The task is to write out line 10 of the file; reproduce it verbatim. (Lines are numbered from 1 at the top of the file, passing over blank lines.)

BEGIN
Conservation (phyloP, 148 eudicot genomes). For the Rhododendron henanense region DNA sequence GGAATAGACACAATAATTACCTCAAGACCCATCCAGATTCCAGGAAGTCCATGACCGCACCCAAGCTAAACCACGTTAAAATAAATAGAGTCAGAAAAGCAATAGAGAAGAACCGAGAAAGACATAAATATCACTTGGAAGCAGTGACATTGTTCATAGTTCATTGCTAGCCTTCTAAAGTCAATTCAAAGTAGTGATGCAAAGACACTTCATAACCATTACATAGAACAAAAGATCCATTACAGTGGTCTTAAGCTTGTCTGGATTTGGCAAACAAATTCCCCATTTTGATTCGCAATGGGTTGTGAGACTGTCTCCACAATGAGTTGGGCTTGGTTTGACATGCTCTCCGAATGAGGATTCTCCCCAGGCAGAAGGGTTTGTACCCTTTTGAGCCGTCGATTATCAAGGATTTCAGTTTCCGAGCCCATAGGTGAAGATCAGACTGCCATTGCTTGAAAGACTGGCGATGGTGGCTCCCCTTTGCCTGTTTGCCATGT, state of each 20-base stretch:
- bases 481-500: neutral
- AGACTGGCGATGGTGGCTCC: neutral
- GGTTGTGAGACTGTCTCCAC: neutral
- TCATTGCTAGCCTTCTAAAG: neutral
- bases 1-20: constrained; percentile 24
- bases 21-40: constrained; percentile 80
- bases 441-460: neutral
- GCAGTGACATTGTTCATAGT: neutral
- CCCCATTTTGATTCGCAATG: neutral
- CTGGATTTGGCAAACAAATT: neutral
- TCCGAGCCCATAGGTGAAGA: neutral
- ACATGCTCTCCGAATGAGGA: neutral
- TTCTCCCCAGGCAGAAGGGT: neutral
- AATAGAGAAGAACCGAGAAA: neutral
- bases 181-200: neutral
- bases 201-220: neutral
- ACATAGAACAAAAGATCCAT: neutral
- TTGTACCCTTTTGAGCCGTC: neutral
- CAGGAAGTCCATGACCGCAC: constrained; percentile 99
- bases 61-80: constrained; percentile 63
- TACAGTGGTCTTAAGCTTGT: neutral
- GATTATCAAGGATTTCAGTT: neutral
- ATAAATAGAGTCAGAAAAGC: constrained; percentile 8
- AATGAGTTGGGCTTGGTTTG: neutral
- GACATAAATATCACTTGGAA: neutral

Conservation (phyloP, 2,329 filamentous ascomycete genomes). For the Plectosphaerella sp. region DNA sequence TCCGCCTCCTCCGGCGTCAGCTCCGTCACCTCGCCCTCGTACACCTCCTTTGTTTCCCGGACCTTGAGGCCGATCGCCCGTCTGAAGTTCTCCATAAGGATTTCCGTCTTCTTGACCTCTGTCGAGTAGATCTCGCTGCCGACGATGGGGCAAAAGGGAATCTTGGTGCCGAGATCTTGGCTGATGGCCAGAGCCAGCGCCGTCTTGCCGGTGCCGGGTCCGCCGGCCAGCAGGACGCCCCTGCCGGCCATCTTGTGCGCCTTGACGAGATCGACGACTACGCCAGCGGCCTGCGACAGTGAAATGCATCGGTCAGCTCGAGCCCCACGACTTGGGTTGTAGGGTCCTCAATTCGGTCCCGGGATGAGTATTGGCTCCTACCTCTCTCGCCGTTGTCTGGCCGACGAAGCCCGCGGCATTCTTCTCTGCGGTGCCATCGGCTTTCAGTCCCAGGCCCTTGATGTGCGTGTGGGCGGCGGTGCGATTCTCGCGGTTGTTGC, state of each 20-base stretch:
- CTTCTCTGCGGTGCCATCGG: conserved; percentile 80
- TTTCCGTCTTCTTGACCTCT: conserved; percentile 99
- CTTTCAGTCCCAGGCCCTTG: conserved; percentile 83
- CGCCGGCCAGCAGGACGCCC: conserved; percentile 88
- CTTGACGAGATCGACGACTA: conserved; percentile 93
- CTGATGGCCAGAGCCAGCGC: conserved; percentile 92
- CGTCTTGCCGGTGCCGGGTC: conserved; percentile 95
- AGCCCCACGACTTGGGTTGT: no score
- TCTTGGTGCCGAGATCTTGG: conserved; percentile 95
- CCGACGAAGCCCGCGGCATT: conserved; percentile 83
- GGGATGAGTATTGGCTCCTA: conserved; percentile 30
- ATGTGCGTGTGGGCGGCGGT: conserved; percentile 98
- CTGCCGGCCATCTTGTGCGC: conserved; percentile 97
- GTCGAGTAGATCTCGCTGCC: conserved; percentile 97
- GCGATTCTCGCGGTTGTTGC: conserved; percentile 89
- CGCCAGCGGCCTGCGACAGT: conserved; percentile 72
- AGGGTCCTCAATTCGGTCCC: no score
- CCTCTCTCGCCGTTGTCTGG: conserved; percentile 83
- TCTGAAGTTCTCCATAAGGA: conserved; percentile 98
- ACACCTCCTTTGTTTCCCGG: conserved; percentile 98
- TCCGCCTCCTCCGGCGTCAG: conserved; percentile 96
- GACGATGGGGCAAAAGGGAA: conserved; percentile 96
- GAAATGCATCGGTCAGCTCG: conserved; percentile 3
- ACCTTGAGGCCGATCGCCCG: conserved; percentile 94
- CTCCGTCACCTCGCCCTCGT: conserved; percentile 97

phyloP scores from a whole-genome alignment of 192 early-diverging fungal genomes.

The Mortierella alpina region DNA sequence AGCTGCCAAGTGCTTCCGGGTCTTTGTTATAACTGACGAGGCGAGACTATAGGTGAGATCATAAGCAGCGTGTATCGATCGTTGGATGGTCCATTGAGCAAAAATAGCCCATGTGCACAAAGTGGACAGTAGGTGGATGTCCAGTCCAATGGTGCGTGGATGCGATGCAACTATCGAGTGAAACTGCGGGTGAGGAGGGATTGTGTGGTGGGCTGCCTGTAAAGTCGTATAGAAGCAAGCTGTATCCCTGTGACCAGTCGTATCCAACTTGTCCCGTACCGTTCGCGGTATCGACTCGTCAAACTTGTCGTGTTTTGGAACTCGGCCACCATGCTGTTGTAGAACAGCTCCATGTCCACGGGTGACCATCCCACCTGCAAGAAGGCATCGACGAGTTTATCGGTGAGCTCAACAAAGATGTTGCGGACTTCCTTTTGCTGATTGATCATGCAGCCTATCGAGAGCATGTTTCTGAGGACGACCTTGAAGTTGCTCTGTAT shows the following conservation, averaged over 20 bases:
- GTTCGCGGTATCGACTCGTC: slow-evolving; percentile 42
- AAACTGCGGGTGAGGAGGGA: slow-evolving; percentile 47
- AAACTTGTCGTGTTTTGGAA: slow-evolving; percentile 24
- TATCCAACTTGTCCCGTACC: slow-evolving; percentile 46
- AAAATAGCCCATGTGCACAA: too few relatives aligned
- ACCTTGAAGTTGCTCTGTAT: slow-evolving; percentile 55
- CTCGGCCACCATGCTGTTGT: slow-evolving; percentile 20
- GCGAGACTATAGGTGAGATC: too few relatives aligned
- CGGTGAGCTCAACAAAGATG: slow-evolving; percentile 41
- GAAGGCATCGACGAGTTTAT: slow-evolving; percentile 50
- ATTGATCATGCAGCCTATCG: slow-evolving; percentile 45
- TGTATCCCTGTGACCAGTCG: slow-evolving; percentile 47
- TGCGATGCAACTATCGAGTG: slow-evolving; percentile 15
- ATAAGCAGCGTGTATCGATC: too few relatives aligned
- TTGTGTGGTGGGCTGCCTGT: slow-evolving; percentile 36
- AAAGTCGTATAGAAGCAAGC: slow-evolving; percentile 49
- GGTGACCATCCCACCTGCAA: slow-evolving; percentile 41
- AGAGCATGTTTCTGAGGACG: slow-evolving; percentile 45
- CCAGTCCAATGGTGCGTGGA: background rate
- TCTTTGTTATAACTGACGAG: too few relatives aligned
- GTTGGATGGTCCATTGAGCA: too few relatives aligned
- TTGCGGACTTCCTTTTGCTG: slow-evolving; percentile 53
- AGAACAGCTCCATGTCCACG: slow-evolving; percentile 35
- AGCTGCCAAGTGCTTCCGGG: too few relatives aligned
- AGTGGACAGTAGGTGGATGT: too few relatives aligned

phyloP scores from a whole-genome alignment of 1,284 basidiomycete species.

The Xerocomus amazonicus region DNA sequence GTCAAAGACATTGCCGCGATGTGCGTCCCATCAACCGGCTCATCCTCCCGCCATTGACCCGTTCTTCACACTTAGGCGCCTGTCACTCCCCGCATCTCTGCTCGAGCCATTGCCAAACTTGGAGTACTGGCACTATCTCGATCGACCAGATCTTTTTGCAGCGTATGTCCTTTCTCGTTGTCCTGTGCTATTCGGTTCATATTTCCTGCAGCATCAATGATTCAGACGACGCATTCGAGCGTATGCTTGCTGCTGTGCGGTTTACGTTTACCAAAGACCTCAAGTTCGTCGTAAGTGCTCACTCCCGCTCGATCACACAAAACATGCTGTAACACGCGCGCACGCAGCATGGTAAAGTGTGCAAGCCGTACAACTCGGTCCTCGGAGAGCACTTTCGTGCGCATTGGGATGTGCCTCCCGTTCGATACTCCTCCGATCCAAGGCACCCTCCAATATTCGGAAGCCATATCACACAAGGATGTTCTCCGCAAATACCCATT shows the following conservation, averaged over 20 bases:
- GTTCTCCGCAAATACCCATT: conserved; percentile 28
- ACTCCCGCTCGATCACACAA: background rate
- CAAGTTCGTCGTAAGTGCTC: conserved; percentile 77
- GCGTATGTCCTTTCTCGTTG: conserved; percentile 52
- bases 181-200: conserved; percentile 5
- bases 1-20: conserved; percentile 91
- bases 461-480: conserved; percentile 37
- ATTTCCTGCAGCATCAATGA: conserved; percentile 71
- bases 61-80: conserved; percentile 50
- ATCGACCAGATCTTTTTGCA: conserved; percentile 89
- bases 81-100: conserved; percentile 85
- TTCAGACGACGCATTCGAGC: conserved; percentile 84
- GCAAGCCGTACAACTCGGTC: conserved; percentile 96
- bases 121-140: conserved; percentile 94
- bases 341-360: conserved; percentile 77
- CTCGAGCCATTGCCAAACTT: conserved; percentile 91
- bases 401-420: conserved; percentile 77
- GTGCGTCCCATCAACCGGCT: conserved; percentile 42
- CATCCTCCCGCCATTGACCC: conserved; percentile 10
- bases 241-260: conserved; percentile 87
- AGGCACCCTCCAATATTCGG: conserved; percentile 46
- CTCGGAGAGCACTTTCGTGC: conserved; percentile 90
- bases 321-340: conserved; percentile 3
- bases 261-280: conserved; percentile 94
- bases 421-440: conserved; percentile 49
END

- CCCCATTTTGATTCGCAATG: neutral